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The Downward Spiral

Wednesday, February 28, 2007 -dr.bomb

Groups could be good things in life. They can be great places where ideas are shared, problems worked out and for authentic change to occur. Ironically, they're not the best way to solve all problems. Specifically, they're the worst places around where one can learn to try to solve deeply personal problems.

In particular, groups are the worst places on this planet when it comes down to the problem of addiction. The very idea of a "self-help group" is contradictory since the only self-help is to simply do it yourself and quit!

Stepping back many decades in time, there was this one fledgling organization which was started by a couple of drunken religious fundamentalists who just also happened to be a doctor and a war veteran. After they met and talked for a few hours they proceeded to shift the focus of their religious group, The Oxford Group, towards the average drunken sot. And I'm sure that for a few years the groups that followed probably helped a few people to get off the sauce and move on in their lives.

But there was a catch: Only the smarter ones left and moved on. The slower ones stayed behind, believing that if they didn't stay with the group then they too would drink and die. And, over time, the group grew and grew.

Now, fast forward to the present day: A day well past the heyday of the '90s where critical information on that group known as Alcoholics Anonymous (and its other Twelve-Step sects) was widely available in book form with more books on the way. And one can look back to see the high-water mark where the tide started to recede in 2001.

What happened? Well, the same thing that turned a once-prestigious American institution into a highly virulent and dangerous government-supported pro-addiction religious cult: The slower ones stayed behind and, through the years, became the sedimentary bedrock from which A.A. built itself upon. And, inadvertently, splintered and adopted a secularized version of A.A.'s disease dogma.

Of course, I'm referring to the SCAAAM that hides behind the emperor's "alternative" clothes.

What's shocking is how fast this phenomena occurs within the pro-addiction cult at large. For example, Jack Trimpey of Rational Recovery saw it first-hand during the time R.R. once had meetings in the form of the Rational Recovery Self-help Network (R.R.S.N.) What he found out was that those who wanted to quit did so and got out of there. Then there were others, a disgruntled Stepper constituency, that merely was shopping around for another self-help group to spend its time within. These Steppers can be seen exactly as the sedimentary detritus that they are. In eight short years a rebellion occurred as Trimpey saw what was going on and changed R.R.'s direction from REBT (Rational-Emotive Bullshit Therapy) to AVRT, deemphasizing and finally losing the group format altogether. R.R. is still around but as a tiny independent commercial enterprise not supported by taxpayers.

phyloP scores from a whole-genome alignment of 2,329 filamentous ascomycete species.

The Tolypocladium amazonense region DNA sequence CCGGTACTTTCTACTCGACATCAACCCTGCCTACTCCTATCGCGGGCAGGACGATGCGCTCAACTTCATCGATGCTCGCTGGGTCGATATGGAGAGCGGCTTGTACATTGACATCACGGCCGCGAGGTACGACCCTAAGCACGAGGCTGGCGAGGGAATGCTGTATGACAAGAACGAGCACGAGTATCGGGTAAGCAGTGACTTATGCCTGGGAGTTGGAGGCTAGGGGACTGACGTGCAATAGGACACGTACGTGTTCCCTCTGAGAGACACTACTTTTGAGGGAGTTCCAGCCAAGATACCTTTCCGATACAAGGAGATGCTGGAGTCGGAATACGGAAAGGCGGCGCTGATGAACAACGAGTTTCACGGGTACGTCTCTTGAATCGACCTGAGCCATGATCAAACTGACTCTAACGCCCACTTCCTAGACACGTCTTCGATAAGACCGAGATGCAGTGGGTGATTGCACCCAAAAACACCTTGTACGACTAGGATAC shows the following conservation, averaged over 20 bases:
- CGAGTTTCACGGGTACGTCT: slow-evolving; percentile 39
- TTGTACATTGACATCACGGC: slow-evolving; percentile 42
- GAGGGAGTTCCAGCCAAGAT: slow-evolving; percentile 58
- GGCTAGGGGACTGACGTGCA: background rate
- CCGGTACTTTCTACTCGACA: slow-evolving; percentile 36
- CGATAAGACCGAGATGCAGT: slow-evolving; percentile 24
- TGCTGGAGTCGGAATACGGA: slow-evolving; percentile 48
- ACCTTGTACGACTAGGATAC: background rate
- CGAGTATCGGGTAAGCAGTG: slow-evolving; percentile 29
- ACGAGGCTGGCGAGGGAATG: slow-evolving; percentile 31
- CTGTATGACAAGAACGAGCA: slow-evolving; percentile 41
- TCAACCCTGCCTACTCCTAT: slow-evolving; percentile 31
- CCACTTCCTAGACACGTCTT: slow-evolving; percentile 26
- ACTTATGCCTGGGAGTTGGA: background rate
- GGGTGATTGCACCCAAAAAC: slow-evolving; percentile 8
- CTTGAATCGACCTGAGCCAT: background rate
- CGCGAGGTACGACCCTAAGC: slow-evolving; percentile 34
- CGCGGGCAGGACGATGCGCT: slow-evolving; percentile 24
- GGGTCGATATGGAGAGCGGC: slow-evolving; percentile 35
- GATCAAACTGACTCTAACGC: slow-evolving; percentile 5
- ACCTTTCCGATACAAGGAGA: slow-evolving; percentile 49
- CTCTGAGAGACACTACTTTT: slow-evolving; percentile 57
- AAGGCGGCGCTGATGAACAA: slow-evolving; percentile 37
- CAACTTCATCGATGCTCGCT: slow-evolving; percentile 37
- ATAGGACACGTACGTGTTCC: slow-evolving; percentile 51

The entrenched mass of sedimentary group addicts and professionals attempted a coup, a hostile takeover, to wrest R.R. from Trimpey's control. Only by one vote were these mutineers averted. Now, always the lovely bunch of progressives that they wish they could be, they look back wistfully as they sadly claim that their current group, SMART Recovery, is the old Rational Recovery: One organization remains mired in the past while the other moves on into the future. R.R. simply exists as a entity entrenched outside the RGM/ATI that simply teaches people how to quit their addiction once and for all.

Lest one thinks that such nonsense is merely a fluke, Secular Organizations for Sobriety (S.O.S.) has become nothing more than a splintered and secularized A.A.apologetics organization. Like its splinter offspring, LifeRing, all it offers is just more of the same dogma yet under a new deity of convenience as it understands it, Science. The irony is that a key part of scientific investigation is analysis of as much of the available information as possible then coming to a conclusion.

From the Bill Wilson quote on LifeRing's front page (the lie of "The roads to recovery are many.") (1) right on to SOS's own defensive claim that it has no Steps (despite having a page in which numerous permutations thereof are found) (2), one who was in A.A. can read further through these organizations' websites further as both bear an uncanny similarity to A.A. itself (3). From the need for meetings to how hard it appears to be and thus the need to just abstain One Day At A Time. Unlike A.A. it tries in vain in a typical misguided neoliberal fashion to embrace and to reach out to A.A. and its membership for some cred. It's no surprise that A.A. won't link and, despite its "spiritual" facade, will scorn all "alternatives" as being clones (which they are, for which A.A. does get one point right after all).

Even Women For Sobriety gets into the fray by offering a Sixteen Step program for the sake of advancing some more New Age hooey in lieu of actual direct advice on how just to quit for good by simply never again putting that substance into one's own body. Just like A.A., these "alternatives" just don't know how to quit.

While the figure that 95% of people leave these groups within the first year should be no surprise and, on the surface, sounds encouraging to those who are for the abolition of the pro-addiction system. Unfortunately, attention is drawn away from the five percent that returns year after year. According to A.A.'s own documentation, at the five year mark half of that specific population is still there. Meanwhile, another five percent is added to the ranks year after year. Depending upon how many newcomers pass through that population grows and grows until it dominates the organization in question. The end result of this buildup in regards to systemic corruption can be quite dramatic in how rapidly it metastasizes.